The Central Bank has blocked the proposed $105m takeover of Dublin based contracts-for-difference broker AvaTrade by online gambling software giant Playtech.
Founded in 2006, AvaTrade is a financial services broker headquartered in Dublin. Playtech, which is headquartered in the Isle of Man and was founded by Israeli billionaire Teddy Sagi, announced in July that it had agreed to acquire AvaTrade in an all-share that valued the broker at $105m (€95m).
Last month Playtech, which had sales of €450m last year, said that it expected the acquisition to close by either the end of September or early in October.
However, the company announced yesterday that it received a letter from the Central Bank opposing the deal.
The company said that, having taken legal advice, it would be "seeking clarification from the Central Bank and to engage with them in order to discuss certain issues raised in the letter which the company believes can be addressed to the Central Bank's satisfaction".
Speaking to the Irish Independent, a spokesman for Playtech said: "We are engaging with the Central Bank on this, we can't prejudice ongoing discussions. The process is ongoing [and] hopefully we should update the markets in due course."
A spokeswoman for the Central Bank said: "It is a regulatory issue, we can't talk about individual firms.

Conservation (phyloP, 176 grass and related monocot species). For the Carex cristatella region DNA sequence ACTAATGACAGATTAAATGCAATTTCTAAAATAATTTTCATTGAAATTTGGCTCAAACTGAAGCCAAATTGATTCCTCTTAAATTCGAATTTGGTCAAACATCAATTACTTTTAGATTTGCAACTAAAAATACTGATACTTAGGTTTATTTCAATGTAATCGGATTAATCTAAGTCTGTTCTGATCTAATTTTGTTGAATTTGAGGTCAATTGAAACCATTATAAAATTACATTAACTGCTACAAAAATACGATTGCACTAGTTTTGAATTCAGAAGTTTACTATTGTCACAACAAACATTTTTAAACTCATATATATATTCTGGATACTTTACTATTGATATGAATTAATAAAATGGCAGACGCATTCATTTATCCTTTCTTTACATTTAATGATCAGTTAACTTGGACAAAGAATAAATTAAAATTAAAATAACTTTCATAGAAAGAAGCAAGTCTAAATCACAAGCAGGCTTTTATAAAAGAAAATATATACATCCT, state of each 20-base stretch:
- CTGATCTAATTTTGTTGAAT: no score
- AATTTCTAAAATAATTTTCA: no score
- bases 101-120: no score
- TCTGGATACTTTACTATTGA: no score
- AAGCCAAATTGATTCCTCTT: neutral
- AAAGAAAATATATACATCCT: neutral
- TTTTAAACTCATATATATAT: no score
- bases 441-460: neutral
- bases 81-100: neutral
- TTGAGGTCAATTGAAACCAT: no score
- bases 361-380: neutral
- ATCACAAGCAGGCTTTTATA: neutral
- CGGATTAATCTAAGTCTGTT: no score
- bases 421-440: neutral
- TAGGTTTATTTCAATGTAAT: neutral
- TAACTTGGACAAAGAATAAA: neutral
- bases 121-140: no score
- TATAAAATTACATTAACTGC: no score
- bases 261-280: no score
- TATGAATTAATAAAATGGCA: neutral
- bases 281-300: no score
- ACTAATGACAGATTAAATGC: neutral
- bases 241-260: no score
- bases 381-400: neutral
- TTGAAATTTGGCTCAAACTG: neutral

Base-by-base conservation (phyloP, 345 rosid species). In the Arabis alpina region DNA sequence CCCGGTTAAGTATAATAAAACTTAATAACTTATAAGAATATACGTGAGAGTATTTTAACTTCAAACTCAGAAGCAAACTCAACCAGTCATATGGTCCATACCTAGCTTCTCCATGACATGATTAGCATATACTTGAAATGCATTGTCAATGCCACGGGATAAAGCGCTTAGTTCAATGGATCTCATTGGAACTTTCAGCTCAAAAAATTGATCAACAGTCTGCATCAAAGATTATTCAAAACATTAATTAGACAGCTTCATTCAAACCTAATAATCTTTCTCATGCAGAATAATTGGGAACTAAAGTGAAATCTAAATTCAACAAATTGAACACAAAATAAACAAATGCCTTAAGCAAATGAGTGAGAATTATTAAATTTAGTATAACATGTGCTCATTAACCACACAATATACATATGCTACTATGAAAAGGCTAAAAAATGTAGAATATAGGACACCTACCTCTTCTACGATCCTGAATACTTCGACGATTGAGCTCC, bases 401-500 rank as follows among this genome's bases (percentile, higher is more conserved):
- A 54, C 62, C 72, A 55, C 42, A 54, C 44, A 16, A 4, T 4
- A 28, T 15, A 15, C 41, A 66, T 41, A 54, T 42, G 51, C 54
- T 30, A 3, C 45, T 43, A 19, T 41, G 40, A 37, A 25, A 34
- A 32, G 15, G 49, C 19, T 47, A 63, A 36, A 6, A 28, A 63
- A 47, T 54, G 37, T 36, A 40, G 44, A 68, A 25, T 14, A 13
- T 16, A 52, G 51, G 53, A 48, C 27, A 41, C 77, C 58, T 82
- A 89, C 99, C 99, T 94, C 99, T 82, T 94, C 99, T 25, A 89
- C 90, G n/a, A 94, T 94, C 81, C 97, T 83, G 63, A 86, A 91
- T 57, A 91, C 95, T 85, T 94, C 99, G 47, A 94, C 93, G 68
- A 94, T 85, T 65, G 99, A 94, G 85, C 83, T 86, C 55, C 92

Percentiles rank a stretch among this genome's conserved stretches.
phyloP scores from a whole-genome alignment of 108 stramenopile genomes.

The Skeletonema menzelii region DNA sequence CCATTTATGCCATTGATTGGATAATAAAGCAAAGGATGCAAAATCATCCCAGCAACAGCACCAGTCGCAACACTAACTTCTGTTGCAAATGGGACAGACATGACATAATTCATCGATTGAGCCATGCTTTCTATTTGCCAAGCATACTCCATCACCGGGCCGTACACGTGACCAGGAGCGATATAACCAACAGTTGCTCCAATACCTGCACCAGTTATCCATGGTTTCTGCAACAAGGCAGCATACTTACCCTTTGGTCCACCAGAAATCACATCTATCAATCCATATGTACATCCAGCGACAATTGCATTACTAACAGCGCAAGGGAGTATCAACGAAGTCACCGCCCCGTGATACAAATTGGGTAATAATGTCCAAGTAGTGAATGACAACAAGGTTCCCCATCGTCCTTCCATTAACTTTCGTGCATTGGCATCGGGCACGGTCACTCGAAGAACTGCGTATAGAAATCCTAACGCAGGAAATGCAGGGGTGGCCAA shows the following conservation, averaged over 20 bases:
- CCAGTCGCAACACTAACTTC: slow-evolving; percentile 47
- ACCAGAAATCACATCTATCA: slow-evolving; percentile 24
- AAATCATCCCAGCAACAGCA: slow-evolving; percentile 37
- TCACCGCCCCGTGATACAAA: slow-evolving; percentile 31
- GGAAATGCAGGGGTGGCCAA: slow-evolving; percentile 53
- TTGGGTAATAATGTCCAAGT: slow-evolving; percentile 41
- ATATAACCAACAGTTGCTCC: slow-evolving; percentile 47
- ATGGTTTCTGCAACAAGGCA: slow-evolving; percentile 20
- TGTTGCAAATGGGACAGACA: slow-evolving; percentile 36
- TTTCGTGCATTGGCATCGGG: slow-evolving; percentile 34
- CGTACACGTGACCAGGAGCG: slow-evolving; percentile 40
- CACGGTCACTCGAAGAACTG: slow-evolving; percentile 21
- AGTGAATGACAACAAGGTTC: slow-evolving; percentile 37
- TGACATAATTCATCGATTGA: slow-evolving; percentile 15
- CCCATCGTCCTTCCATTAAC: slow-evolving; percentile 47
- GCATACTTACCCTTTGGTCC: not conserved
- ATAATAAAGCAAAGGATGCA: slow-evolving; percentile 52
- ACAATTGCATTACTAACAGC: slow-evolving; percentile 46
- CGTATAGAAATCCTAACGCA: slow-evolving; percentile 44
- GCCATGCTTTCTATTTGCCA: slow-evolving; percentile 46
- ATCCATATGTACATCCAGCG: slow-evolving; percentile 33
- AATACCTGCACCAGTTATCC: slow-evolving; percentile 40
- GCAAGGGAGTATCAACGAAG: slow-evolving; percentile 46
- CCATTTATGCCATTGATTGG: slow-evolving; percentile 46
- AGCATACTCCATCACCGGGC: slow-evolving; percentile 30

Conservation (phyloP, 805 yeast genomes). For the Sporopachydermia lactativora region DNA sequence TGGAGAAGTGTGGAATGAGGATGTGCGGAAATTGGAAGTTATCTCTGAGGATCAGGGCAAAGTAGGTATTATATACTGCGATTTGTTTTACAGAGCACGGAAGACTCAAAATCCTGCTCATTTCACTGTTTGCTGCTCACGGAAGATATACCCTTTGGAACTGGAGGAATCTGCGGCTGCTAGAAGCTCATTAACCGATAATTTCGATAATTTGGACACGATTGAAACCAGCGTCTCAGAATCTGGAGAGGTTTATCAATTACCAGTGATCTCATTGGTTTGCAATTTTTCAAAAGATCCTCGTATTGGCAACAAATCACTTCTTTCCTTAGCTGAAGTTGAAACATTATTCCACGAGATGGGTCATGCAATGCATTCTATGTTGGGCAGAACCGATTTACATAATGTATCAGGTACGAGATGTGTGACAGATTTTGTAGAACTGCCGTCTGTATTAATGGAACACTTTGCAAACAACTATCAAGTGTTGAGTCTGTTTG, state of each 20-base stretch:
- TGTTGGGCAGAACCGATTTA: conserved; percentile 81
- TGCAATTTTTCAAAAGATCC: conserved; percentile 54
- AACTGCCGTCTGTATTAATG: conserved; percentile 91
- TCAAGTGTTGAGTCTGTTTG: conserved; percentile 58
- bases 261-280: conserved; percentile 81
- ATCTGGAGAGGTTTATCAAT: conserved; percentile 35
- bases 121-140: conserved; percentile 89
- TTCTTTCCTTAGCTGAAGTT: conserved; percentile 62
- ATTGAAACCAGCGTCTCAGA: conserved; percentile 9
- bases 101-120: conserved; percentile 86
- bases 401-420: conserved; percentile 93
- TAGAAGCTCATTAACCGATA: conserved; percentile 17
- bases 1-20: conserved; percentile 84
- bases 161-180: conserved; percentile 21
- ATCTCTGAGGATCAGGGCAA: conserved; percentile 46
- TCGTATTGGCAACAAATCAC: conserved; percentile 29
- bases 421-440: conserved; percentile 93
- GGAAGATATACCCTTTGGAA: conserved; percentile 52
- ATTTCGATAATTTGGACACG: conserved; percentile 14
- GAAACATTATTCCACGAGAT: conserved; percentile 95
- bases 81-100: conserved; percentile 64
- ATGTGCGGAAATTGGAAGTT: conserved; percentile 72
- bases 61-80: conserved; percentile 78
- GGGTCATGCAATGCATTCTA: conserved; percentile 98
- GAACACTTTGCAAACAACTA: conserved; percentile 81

"Acquiring transactions for Central Bank regulated entities are assessed in accordance with the Central Bank's published procedures and the relevant legislative timelines. The Central Bank has no other comment to make."
However, it is understood that the transaction cannot proceed without receiving approval from the Central Bank.
AvaTrade had revenues of just under $70m in 2014, with earnings before deductions of $24.6m.
Both Playtech and the Central Bank declined to say when they expect a final decision on the transaction to be made. AvaTrade had not responded to several requests for comment at the time of publication.
Playtech has already received approval for the AvaTrade acquisition from the Financial Services Commission in the British Virgin Islands.
In the meantime, Playtech is awaiting regulatory approval from the UK FCA for a much larger deal, the £460m acquisition of online trading services company Plus500.
Playtech had expected the transaction to be wrapped up by the end of last month, however the intervention by the Central Bank in the Ava Trade deal has raised fears that the acquisition could take longer than expected.
"We don't know whether the FCA will be influenced or not by the CBI, but the Plus500 deal is already taking longer to complete than originally expected," said Nick Batram, an analyst at UK stockbrokers Peel Hunt.
If the Plus 500 deal fell through it "would be a serious blow to Playtech's ambitions in financials", the analyst added.
Playtech said it will "continue to work towards securing the one outstanding regulatory approval".